Diamonds Could Reveal Complex Protein Structures without the Need for Crystallisation

Nitrogen vacancy (NV) centers in diamond could potentially determine the structure of single protein molecules at room temperature. Here the NV center is 2 to 3 nanometers below the surface, and the protein molecule is placed above it. (Courtesy of the researchers).

MIT researchers have developed a new technique capable of producing highly detailed images of single proteins irrespective of the level of complexity in the structure and, more importantly, without the need for crystallisation.

Proteins form the building blocks of all living things on Earth. There are almost an unlimited number of protein varieties in existence but as most are highly complex structures, only a small amount of proteins have so far been determined.  Determining the structures of proteins is very important when studying basic biological processes and for the development of new drugs.

Conventionally, in order to examine the atomic arrangement of a protein in detail it needs to be first crystallised. This crystallisation process is a difficult task to perform and in some cases it is impossible.

A team of researchers at MIT, comprising of MIT graduate student Ashok Ajoy, postdoc Ulf Bissbort and associate professor of nuclear science and engineering Paola Cappellaro, in conjunction with researchers from the Harvard University and the Singapore University of Technology and Design, have proposed a new method to address this issue.

Microscopic defects which can be introduced in a controlled manner within a diamond’s crystal structure form the basis of the new technique developed at MIT. These nitrogen-vacancy (NV) centres form during the introduction of nitrogen atoms into the crystal structure to replace a carbon atom in a diamond lattice with perfect spacing. These lattices may also have naturally occurring vacancies, which are defects caused by the absence of a carbon atom from its original position within the lattice.

The combination of a nitrogen atom and a vacancy results in the formation of NV centres, which can be used in order to determine the attributes and position of electrons and protons in the atoms around them.

The NV centres emit fluorescence when the diamond surface is irradiated by laser light. The subsequent detection and analysis of the emitted light can provide details of the spin states of nearby particles.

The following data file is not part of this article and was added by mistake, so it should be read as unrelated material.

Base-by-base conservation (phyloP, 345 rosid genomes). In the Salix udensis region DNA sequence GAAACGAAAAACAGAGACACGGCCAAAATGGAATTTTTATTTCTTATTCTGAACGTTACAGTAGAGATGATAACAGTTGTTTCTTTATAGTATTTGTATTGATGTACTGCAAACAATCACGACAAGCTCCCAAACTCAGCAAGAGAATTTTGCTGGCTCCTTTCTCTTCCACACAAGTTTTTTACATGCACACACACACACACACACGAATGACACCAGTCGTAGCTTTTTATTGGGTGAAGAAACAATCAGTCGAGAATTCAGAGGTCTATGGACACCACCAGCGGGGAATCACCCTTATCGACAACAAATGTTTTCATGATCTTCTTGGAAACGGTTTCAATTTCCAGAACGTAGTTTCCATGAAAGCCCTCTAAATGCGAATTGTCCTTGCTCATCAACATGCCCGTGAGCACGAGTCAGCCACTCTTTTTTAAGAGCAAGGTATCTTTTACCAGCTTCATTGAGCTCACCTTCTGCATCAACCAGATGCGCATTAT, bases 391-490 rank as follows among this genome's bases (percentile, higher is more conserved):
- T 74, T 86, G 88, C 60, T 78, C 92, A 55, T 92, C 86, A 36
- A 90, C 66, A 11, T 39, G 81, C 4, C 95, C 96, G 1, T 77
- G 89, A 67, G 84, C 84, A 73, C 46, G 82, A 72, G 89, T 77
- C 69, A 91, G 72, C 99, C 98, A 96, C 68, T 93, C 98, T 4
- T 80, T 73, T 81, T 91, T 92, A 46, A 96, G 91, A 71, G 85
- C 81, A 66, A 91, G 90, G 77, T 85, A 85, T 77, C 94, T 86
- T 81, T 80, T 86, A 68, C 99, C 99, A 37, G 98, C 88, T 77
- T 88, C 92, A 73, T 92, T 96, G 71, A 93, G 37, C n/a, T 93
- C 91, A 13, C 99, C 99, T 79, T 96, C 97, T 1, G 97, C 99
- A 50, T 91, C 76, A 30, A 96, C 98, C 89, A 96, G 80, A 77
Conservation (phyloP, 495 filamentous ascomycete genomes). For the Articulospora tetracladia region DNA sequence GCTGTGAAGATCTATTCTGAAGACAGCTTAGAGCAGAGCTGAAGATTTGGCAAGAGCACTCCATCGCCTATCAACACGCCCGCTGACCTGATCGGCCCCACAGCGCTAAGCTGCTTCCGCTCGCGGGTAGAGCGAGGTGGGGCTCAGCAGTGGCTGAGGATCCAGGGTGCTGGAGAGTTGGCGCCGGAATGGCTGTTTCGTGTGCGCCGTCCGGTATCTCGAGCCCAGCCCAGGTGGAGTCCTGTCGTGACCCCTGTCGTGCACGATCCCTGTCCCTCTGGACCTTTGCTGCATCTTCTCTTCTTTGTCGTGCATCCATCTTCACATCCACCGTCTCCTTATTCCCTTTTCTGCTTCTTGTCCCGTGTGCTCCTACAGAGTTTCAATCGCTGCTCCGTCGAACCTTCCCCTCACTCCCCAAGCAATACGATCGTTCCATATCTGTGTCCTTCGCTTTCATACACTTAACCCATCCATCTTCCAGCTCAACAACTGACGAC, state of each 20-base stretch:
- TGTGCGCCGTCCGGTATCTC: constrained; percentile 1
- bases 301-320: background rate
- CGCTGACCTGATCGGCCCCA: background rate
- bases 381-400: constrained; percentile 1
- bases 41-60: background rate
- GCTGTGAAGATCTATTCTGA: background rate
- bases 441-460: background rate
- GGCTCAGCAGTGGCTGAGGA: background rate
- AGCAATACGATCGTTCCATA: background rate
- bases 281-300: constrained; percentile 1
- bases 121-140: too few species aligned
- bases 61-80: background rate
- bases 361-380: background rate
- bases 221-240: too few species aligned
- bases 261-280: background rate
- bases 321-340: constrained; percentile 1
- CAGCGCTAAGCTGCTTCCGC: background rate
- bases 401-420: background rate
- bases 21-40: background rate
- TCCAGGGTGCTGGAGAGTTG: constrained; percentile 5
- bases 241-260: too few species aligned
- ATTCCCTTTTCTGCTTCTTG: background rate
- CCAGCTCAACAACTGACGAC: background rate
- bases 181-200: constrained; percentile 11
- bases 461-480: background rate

Several research teams are attempting to harness these NV centres for quantum communication and quantum computing applications. If the distance between the NV centres and the surface of the diamond is only a few nanometres, these centres can be used to detect the spin states of particles inside a molecule located on the diamond surface. In turn, this allows the molecular structure to be determined by detecting and mapping out single atoms and their relative positions.

Ajoy explained, “The idea is to place a biological molecule on top of the diamond, and try to determine its structure… With proteins, the structure and function are closely related,” Precisely mapping out the structure helps to understanding basic biological processes and develop new drugs for interaction with specific molecular targets.

Ajoy went on to say, “It could help in developing something that fits on or around [a target molecule], or blocks it, and the first step is to know the structure.”

Nuclear magnetic resonance, transmission electron microscopy and X-ray crystallography are widely used techniques to reveal the molecular structure of proteins. The need for a large sample volume is an issue for all of these techniques, thus limiting their applicability in the analysis of single molecules.

“There are many molecules where this doesn’t work out, because you can’t grow the crystals, or they are very hard to grow,” Ajoy said. “For these molecules, our method might be useful because you don’t need the crystals, you just need a single molecule… the new technique perhaps can determine structure at room temperature, under ambient conditions,”

This research, published in the Physical Review X journal, is currently in the theoretical stage and the researchers at MIT are now working on generating actual images using this technique. “We started building this setup a year ago, and we have preliminary experiments,” Ajoy says.

Alexander Chilton

Written by

Alexander Chilton

Alexander has a BSc in Physics from the University of Sheffield. After graduating, he spent two years working in Sheffield for a large UK-based law firm, before relocating back to the North West and joining the editorial team at AZoNetwork. Alexander is particularly interested in the history and philosophy of science, as well as science communication. Outside of work, Alexander can often be found at gigs, record shopping or watching Crewe Alexandra trying to avoid relegation to League Two.

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